MF Global situation becomes less clear

November 25, 2011 01:37 PM

The MF Global bankruptcy and liquidation procedure is getting stranger by the day. As those involved in figuring it out looked to take a Thanksgiving break — though MFGI customers still are looking to be made whole — an odd series of seemingly contradictory news items  came out. 

The good news is that the trustee located and began to bring in $1.3 billion in customer segregated funds. This may have prompted CME Group to increase the guarantee it made to the trustee to $550 million from $250 million. This is not an allocation but a “good faith” attempt by CME Group to expedite allocation of customer funds by the trustee. This followed the shocking news that nearly three weeks after the bankruptcy filing the trustee stated that the shortfall in customer funds could be twice as much as previously believed. 

Adding to the growing confusion was the trustee’s insistence that the additional $1.3 billion in customers segregated funds did not change their opinion that the shortfall was larger, $1.2. billion or more, than what had been reported basically from when it was first discovered. 

The trustee did not explain how this could be even though a trustee spokesman acknowledged that the total of customer funds secured — funds that have been allocated back to customers and funds being held to eventually be allocated in an expedited claims process — was now north of $5 billion. CME Group disputed that the shortfall was much larger.

The apparent anomaly is in what MF Global should have had segregated at the time of the bankruptcy. CME Group estimates this number to be just short of $5.5 billion, the trustee does not acknowledge what this number should be, though they acknowledge that they have secured more than $5 billion so the only conflict appears to be what that number should be.

We do know that many customers going into the bankruptcy were pulling funds away from MF Global and that MF Global had, in the weeks prior to the bankruptcy, altered its approach to moving customer funds. We have heard from several sources that the broker stopped executing wire transfers and instead began cutting checks to move customer funds. Some of those checks bounced. If the difference in what should have already been moved out and what actually had been moved out is the cause for this discrepancy, the process could become even sloppier.

We do not understand how there can be confusion over this point at this stage of the game. We have heard plenty of anecdotal first person evidence that the trustee does not have a good grasp on futures operations and has not shown the appropriate sense of urgency in getting customer property back to them.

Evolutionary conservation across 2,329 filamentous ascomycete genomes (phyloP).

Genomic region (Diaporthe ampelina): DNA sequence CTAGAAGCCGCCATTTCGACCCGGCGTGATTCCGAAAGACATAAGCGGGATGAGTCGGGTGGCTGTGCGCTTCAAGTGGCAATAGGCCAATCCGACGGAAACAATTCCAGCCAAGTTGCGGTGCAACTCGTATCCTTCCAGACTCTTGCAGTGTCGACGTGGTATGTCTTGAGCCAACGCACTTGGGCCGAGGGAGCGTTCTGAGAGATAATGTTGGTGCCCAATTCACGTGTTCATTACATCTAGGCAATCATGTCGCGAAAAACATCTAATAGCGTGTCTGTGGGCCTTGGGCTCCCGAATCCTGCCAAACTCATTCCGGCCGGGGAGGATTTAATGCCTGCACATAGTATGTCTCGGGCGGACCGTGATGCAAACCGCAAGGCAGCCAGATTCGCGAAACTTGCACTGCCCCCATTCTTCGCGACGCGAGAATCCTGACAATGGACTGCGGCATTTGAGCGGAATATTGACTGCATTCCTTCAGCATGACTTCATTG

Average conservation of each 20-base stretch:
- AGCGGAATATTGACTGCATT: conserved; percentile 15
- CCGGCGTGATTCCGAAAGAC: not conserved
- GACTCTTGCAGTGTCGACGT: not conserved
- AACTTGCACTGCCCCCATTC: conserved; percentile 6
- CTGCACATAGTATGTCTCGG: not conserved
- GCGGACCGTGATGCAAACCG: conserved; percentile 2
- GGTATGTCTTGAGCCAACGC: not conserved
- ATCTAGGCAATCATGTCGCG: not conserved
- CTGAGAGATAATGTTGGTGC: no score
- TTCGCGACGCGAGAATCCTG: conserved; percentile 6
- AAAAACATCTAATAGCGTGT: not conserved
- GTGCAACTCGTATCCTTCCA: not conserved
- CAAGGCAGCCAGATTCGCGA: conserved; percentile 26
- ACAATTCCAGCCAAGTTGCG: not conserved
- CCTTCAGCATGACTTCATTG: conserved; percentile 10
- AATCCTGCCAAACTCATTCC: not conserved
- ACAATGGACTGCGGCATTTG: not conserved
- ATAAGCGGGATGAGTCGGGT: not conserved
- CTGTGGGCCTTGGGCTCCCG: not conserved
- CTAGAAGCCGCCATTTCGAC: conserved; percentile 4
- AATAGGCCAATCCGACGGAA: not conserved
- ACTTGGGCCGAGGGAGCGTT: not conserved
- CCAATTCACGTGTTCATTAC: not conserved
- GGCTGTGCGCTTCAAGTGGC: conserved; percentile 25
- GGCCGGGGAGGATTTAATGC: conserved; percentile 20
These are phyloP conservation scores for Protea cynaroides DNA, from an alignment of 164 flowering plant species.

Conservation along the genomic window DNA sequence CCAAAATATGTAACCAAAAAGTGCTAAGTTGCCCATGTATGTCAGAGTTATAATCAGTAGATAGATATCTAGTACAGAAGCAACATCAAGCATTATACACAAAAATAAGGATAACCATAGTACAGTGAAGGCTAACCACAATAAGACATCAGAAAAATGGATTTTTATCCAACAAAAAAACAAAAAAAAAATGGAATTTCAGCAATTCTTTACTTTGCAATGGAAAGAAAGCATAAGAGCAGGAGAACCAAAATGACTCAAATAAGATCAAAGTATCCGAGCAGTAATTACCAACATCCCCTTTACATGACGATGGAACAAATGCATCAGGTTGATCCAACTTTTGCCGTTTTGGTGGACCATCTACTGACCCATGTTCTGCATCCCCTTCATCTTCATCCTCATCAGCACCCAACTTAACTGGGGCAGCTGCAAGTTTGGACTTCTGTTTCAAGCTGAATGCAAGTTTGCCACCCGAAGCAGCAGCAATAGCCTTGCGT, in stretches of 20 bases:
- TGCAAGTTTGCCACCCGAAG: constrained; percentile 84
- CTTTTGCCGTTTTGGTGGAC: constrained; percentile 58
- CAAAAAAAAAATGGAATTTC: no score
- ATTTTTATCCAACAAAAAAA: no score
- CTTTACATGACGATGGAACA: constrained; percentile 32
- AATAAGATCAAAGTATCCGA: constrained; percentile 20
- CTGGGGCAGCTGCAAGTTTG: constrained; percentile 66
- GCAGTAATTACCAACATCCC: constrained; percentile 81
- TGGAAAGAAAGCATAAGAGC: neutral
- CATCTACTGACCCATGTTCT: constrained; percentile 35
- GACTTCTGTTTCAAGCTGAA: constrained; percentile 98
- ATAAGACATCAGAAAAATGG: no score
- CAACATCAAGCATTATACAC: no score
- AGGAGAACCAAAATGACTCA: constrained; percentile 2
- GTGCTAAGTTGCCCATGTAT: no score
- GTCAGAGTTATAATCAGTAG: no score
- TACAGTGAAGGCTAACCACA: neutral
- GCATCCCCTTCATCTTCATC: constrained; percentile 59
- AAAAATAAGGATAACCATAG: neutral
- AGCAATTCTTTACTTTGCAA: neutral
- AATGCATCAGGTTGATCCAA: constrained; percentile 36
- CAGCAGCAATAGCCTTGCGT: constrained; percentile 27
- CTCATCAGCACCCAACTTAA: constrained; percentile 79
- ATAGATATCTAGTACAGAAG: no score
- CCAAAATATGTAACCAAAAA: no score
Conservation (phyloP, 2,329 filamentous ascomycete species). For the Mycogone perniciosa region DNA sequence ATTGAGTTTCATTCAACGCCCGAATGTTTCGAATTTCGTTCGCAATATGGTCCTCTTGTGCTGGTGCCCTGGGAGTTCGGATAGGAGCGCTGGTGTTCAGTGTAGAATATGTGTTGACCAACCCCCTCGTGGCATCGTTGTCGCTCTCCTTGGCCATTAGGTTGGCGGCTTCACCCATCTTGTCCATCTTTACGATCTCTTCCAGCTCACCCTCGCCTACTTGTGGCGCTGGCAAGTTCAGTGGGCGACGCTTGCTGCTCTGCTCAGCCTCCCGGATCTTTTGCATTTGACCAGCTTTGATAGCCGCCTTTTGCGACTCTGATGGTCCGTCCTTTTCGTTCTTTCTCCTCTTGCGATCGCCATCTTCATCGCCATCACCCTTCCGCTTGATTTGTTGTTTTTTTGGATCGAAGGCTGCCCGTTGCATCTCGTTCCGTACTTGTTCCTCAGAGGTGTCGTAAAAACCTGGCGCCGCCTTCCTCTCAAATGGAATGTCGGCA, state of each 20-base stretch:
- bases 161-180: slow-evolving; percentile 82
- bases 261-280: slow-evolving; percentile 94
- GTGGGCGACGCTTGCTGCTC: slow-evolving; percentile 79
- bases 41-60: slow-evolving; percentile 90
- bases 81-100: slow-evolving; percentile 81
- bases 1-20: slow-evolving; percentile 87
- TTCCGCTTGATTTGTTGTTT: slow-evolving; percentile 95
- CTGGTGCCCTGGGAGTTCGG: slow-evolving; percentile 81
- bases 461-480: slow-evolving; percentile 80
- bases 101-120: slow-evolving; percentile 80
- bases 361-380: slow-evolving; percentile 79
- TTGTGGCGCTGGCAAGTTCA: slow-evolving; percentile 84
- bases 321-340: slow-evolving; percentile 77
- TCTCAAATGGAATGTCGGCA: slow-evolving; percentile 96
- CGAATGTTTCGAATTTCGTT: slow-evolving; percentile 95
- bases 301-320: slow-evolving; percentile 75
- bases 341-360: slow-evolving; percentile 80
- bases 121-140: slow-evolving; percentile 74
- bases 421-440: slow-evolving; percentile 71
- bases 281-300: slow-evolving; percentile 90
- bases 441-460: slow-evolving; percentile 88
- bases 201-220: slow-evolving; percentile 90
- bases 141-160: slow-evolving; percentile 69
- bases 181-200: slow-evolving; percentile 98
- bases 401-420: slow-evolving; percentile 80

At the heart of this anomaly seems to be confusion over what customer segregated funds are or are supposed to be vs. typical claims in a bankruptcy. This may be because this is not the trustee’s area of expertise, which has been our first question in the whole process.

By some strange anomaly in the law regarding dually registered entities, a securities regulator was put in charge of what is predominantly a futures commission merchant liquidation. This made little sense and the entity we would expect to make this clear to the judge appointing a trustee, the Commodity Futures Trading Commission (CFTC), has been much less active than one would expect in this situation.

 The futures industry has grown exponentially in recent years not only because of its value in managing risk, but  in its structure that promises that customer funds are secure, even in case where a clearing broker fails. That principle is at stake. Great damage has already been done. In our December issue, that went to press just a week after the bankruptcy, we noted that a rather large story — the failure of MF Global, the eight largest bankruptcy ever — had become a sidebar in a larger story of why the customer protections we assumed would work in such cases, was not working. 

We already are seeing regulatory fixes, such as securities style insurance programs, being recommended for the futures industry. This seems extremely odd seeing that we still don’t know what happened in this case. The one focus should have been getting account holders their money back.

They are still waiting.

About the Author

Editor-in-Chief of Modern Trader, Daniel Collins is a 25-year veteran of the futures industry having worked on the trading floors of both the Chicago Board of Trade and Chicago Mercantile Exchange.